The Maldives is known as a luxury holiday destination, it’s beautiful turquoise seas and blue skies provide a picture-perfect backdrop. Conversely, income inequalities and the availability of jobs are a major concern for the local population, especially those in isolated atolls. The economy is highly dependent on tourism, so the country has faced widening inequalities since the outbreak of the COVID 19 pandemic.
Life for a Child’s Education Manager, Cecile Eigenmann recently travelled to the island nation to take part in the Diabetes Society of Maldives’ youth camp. Here, she shares a bit about her time there.
From the moment I landed at Malé Airport, I felt a warm welcome from the friendly staff at the Diabetes Society of Maldives. Our local champion in the country is Aishath Shiruhana, but everyone calls her Shiru. She is the society’s CEO and a strong force for change in diabetes care in the Maldives. Shiru led the organization of the five-day camp, which hosted 21 young people, mostly aged between 14 and 25 years old. The group would learn about diabetes management, connect, share experiences, and have fun, in a safe and supportive environment. Many came from the main island Malé but some had to travel a long distance from the outer islands.
The program started with a boot camp on Monday morning at 6am sharp! From there, the activities flowed – educational presentations, group discussions and presentations by the campers, games, sightseeing, socialising, and networking. I gave a presentation on the importance of self-blood glucose monitoring and regular screening, a suitable topic since Life for a Child provides meters and strips to many young people registered with the society.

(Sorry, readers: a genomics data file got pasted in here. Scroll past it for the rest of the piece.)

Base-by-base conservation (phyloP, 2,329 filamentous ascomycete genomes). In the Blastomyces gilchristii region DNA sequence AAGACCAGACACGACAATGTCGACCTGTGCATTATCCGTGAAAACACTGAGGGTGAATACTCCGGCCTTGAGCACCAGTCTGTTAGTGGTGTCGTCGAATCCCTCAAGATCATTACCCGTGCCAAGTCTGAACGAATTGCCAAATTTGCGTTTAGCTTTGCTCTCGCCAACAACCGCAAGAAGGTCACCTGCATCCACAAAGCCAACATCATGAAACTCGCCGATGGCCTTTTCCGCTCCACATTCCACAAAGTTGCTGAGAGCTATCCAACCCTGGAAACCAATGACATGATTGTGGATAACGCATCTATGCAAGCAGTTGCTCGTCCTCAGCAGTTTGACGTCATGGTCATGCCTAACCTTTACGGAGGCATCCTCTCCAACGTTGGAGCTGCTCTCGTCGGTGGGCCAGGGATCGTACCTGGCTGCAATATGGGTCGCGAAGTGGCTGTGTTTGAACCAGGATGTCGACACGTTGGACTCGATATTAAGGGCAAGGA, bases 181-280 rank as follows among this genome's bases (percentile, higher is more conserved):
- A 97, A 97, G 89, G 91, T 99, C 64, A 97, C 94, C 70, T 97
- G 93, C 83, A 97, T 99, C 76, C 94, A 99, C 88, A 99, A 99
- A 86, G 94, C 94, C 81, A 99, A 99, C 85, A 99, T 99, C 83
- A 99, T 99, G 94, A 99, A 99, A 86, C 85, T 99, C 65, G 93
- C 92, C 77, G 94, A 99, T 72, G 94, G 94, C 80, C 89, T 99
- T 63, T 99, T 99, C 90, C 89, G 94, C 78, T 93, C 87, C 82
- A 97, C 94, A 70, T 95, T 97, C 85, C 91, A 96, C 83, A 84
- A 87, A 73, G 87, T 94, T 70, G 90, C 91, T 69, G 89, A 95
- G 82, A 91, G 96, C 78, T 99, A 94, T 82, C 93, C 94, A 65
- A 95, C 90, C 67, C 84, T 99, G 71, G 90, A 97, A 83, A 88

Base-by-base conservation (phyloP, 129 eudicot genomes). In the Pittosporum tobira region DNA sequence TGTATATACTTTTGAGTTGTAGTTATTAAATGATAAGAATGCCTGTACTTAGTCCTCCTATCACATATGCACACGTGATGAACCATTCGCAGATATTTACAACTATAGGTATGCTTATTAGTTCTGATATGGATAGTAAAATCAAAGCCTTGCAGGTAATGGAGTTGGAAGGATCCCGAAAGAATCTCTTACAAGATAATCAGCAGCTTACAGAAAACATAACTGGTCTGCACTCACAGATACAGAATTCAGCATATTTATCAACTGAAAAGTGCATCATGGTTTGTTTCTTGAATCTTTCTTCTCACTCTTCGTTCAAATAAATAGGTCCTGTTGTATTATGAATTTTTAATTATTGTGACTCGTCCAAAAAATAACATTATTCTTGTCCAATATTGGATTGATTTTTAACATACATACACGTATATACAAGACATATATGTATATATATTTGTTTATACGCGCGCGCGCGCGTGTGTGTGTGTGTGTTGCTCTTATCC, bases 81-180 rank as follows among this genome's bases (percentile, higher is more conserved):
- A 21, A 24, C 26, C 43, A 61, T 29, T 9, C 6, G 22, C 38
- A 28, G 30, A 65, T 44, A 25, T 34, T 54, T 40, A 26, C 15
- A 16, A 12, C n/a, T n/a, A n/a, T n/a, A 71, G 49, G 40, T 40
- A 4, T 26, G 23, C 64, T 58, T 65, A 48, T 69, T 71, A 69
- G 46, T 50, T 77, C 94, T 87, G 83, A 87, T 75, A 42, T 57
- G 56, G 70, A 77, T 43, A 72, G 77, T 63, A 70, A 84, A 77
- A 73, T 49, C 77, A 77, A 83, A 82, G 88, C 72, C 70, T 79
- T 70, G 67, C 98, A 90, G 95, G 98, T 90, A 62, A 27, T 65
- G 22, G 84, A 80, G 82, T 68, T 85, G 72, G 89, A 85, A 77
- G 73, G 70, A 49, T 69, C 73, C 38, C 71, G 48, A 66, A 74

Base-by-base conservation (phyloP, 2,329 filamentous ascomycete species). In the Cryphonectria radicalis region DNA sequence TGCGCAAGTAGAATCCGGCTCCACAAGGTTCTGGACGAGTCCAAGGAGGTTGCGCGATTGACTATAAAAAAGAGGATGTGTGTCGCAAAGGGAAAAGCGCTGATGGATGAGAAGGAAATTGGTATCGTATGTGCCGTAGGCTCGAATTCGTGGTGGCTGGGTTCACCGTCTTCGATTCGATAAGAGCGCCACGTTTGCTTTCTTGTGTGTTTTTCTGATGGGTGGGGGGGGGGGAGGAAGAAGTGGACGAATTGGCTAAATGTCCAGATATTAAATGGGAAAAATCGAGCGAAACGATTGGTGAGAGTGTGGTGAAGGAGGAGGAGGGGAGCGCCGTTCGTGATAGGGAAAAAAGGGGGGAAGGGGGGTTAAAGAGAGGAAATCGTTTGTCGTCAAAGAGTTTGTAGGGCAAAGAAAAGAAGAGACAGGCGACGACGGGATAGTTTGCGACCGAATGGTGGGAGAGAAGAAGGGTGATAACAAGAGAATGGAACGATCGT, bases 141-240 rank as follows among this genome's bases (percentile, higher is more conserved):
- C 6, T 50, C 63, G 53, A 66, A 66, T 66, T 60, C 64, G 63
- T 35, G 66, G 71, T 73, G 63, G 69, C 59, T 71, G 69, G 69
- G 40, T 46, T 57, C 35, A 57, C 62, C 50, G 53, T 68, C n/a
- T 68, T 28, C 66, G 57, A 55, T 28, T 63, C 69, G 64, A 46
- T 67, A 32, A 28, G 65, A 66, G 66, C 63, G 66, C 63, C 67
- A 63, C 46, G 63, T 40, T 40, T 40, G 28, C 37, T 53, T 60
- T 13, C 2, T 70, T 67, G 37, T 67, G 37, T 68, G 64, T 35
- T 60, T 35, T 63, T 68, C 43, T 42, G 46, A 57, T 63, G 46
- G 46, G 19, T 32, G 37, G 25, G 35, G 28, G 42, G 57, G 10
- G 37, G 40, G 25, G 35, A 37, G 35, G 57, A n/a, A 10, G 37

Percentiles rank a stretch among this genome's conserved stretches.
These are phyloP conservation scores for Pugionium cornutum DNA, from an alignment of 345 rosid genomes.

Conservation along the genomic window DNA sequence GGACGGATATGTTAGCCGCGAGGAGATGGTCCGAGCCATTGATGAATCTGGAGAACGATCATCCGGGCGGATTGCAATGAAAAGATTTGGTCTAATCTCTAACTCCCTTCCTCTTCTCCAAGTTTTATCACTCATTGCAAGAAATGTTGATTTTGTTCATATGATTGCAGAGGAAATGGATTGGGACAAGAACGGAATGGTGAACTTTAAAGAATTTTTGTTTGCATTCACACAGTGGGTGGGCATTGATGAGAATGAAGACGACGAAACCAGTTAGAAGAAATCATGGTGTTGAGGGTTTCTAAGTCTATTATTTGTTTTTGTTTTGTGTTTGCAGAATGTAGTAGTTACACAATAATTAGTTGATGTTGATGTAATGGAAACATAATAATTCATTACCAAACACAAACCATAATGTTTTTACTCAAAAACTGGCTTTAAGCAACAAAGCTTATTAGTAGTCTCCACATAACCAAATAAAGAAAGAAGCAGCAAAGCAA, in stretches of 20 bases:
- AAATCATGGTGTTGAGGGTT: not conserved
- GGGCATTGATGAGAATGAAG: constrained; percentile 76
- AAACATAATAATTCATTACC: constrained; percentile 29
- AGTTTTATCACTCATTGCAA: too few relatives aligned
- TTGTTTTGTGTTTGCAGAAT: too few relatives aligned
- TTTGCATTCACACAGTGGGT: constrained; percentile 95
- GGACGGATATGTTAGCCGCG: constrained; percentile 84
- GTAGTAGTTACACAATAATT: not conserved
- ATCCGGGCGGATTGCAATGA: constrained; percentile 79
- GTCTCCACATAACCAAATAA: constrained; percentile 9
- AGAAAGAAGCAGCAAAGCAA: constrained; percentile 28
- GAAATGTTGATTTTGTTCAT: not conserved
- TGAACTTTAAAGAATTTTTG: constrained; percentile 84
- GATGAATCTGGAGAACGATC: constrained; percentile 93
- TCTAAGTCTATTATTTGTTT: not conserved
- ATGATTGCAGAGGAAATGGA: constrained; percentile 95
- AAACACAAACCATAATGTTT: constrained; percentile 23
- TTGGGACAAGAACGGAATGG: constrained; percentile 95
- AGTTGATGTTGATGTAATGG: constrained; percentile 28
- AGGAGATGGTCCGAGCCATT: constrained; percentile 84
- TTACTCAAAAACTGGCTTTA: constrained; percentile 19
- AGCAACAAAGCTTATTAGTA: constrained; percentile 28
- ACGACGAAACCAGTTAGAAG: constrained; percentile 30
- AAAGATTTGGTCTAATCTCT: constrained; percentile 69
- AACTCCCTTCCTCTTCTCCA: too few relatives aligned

It was lovely to see how well the young people bonded during the camp. Some already knew each other, but for some it was the first time they had ever met another person living with type 1 diabetes.
I learned from Shiru that the society struggled to stay open during COVID. They lost financial support from local sources, due to the collapse of the tourism industry, which accounts for two-thirds of the Maldives’ GDP. Shiru expressed sincere gratitude to Life for a Child for the emergency COVID funding we provided – it kept them afloat. Funds are still scarce, so many of the staff are working in a volunteer capacity.
At camp, I watched friendships blossom and saw many ‘lightbulb moments’, which really underlined the importance of peer support and connection. I was so impressed by how much thought and effort the campers put into organising and presenting the closing ceremony, which was full of fun and laughter. The notion that the Diabetes Society of Maldives could have gone under, and this camp wouldn’t have taken place, is a terrible thought.
As I prepared to leave the group, I encouraged the campers to keep in touch and continue to support each other, not to be afraid to ask for help and, most importantly, to follow their dreams.
You can help Life for a Child support young people living with diabetes by making a donation.